Inside the MCG’s security rooms
The famous Melbourne Cricket Ground (MCG) has a new high-technology security system.
JOHN POWER visited the iconic stadium last week for a first-hand glimpse into 21st Century stadium surveillance.
Anyone who has visited the MCG will be aware of its special status in Melbourne’s culture. As a venue famous for its crowd-wide humour, raw emotion and theatricality, it inspires mixed feelings of reverence and relaxation – respect tinged with mischief.
It is for the sake of the mischievous minority (and for the general safety of all patrons) that the ground is being equipped with state-of-the-art, 1080i, IP-networked closed circuit TV (CCTV) cameras, supplied by the security company Axis Communications as part of a major security system overhaul won by Integrators Australia.
During a tour of the newly fitted security rooms last week under the guidance of the ground’s security manager, Andy Frances, together with numerous members of the Axis Communications team, it was plain to see that the $3 million security fitout, when complete, will pave the way for a new era of sophistication in ground management.
According to Frances, the ongoing refit involves the phasing out of all analogue cameras in favour of approximately 480 HDTV cameras installed throughout the interior and exterior of the stadium. So far, 15 percent of the new cameras have been installed, incorporating ‘intelligent’ video capabilities such as advanced motion detection, audio detection and detection of camera tampering. According to Frances, Axis camera equipment was chosen for its image clarity and quality. He says the initial assessment process was straightforward, involving the mounting of different brands of cameras in identical positions. Images from each camera were then rated from one to ten according to predetermined criteria and the Axis cameras were a clear winner.
The entire system is run from a main security room near Gate 2, supplemented on match days by duplicated operating systems on the third level (pictured top of page) overlooking the playing arena. Amazingly, just two IT specialists run the entire (main room) Genetec surveillance system – which has a 70-terabyte capacity! On match days, two additional IT personnel work upstairs with Frances alongside members of Victoria Police and other professionals.
The system’s most striking feature is its practicality and simplicity. Despite the massive number of cameras involved, all true-colour images are viewable on fewer than a dozen monitors. Four rearward, wall-mounted monitors satisfy OHS requirements for prolonged visibility and comfort, while every attempt has been made to incorporate touch-screen functionality into the screens to speed up response times and maximise user-friendliness.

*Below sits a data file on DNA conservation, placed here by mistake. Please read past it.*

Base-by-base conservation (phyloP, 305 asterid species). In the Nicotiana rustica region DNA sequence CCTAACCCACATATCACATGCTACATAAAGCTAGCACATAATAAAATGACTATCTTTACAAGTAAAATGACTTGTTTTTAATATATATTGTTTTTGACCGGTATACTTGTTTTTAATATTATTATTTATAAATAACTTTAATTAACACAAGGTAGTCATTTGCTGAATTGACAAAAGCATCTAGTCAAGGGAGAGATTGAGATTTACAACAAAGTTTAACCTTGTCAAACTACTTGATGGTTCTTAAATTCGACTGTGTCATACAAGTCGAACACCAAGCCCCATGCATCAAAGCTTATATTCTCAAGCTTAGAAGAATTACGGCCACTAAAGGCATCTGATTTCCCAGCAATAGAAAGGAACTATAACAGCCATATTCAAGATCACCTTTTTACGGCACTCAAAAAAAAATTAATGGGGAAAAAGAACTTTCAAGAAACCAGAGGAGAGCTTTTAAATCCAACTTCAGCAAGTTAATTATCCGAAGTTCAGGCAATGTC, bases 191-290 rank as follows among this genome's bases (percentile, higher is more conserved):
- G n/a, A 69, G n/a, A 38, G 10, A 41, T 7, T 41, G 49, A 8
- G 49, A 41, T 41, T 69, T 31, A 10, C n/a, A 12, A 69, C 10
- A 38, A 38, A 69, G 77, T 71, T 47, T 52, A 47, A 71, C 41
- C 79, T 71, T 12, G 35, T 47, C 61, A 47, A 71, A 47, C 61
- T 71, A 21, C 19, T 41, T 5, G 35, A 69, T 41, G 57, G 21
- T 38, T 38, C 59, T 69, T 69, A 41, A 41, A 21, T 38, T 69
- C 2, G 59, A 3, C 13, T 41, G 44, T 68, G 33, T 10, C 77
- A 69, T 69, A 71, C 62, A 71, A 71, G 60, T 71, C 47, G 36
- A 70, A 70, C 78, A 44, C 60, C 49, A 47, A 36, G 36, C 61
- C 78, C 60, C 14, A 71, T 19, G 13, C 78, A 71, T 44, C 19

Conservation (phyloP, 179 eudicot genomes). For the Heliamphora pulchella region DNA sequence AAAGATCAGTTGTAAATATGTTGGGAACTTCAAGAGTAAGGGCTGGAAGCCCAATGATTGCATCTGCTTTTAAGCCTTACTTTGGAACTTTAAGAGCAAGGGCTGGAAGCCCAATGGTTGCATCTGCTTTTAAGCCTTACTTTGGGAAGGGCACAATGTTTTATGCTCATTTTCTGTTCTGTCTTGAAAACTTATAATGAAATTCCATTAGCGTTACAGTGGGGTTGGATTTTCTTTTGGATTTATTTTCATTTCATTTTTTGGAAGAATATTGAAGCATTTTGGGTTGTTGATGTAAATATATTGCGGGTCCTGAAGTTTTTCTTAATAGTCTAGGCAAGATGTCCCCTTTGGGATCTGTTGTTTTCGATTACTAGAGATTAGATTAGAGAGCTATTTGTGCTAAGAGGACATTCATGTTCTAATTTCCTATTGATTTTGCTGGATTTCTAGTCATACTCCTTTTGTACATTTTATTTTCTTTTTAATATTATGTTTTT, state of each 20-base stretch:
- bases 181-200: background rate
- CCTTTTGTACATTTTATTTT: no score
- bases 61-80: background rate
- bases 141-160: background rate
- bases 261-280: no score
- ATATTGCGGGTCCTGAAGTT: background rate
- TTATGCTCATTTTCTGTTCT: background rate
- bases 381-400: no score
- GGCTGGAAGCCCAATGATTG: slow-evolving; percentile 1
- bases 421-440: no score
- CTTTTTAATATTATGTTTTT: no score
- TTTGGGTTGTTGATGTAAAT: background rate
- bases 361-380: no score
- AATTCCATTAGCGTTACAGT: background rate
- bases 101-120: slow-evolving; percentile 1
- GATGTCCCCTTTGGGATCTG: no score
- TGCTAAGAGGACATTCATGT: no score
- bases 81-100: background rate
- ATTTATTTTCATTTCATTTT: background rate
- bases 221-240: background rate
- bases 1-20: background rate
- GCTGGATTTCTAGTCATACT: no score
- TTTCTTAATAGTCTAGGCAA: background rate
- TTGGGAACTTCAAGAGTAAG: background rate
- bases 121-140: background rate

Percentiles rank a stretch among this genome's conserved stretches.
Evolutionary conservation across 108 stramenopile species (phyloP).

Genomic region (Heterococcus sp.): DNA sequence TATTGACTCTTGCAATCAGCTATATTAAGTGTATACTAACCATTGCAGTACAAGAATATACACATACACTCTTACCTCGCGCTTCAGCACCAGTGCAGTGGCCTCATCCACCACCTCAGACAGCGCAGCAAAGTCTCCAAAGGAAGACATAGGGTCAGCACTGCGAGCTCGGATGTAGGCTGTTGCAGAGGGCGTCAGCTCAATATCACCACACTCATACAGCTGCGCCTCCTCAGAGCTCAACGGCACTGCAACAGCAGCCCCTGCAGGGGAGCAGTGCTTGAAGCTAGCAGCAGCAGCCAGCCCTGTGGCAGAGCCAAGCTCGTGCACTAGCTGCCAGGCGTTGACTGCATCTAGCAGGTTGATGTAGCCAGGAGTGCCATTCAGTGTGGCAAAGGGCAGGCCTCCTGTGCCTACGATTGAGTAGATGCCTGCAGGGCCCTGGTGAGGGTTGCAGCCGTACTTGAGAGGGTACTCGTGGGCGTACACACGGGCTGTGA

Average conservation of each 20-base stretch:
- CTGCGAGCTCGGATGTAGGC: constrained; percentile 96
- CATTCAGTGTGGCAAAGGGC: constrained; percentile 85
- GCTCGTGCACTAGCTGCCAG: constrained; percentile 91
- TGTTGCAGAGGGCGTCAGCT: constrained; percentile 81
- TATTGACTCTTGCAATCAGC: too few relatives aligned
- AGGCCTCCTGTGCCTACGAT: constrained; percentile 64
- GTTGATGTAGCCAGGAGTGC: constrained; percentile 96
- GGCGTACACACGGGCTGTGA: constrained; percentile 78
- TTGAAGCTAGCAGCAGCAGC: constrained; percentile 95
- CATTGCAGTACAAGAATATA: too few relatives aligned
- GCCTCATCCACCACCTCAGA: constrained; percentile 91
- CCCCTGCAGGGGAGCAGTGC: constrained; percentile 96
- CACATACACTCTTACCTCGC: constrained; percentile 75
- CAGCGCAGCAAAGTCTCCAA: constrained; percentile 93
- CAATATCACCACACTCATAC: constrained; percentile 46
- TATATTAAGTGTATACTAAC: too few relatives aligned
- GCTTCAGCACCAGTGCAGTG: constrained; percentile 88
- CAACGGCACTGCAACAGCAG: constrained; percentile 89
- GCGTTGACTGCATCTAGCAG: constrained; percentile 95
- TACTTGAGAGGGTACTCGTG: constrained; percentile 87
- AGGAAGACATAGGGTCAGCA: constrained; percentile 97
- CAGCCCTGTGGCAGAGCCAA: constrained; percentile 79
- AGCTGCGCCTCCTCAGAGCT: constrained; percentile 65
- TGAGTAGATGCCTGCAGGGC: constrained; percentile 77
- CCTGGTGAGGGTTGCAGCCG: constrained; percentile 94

WHAT CAN YOU SEE?
The completed surveillance system will provide almost blanket coverage of the interior of the stadium and its curtilage. With the capacity to zoom in on a face from the far side of the ground, the cameras can help security officers identify offenders instantly. In the near future, says Frances, it will also be possible for an image to be sent via mobile phone or PDA to any of the 210 to 250 guards patrolling the ground on match days. Likewise, if a patron or guard report an alleged offender in a specific seat, a camera will be able to zoom in on that seat automatically based on the coordinates.
Just as importantly, the system will be able to play a role in identifying missing children, for example, on busy days. It will be feasible to play back a video of a wandering child’s last known whereabouts or produce a high-quality still image of that person (and their clothing) for broadcast, if appropriate.
THE FUTURE OF SECURITY
As surveillance systems become more sophisticated, their functionality is blossoming to include a range of non-traditional applications. The security system at the MCG heralds a new era of camera-based tools, including people counting, accurate face recognition and associated alarm functions, as well as manual and automatic emergency evacuation responses (such as opening gates or triggering audio alerts).
These kinds of applications, which complement ‘security’ systems with a variety of safety and business-related tools, represent the future of large-venue surveillance. As Frances notes, the system is ‘a good four or five years’ ahead of systems being used anywhere else in the world.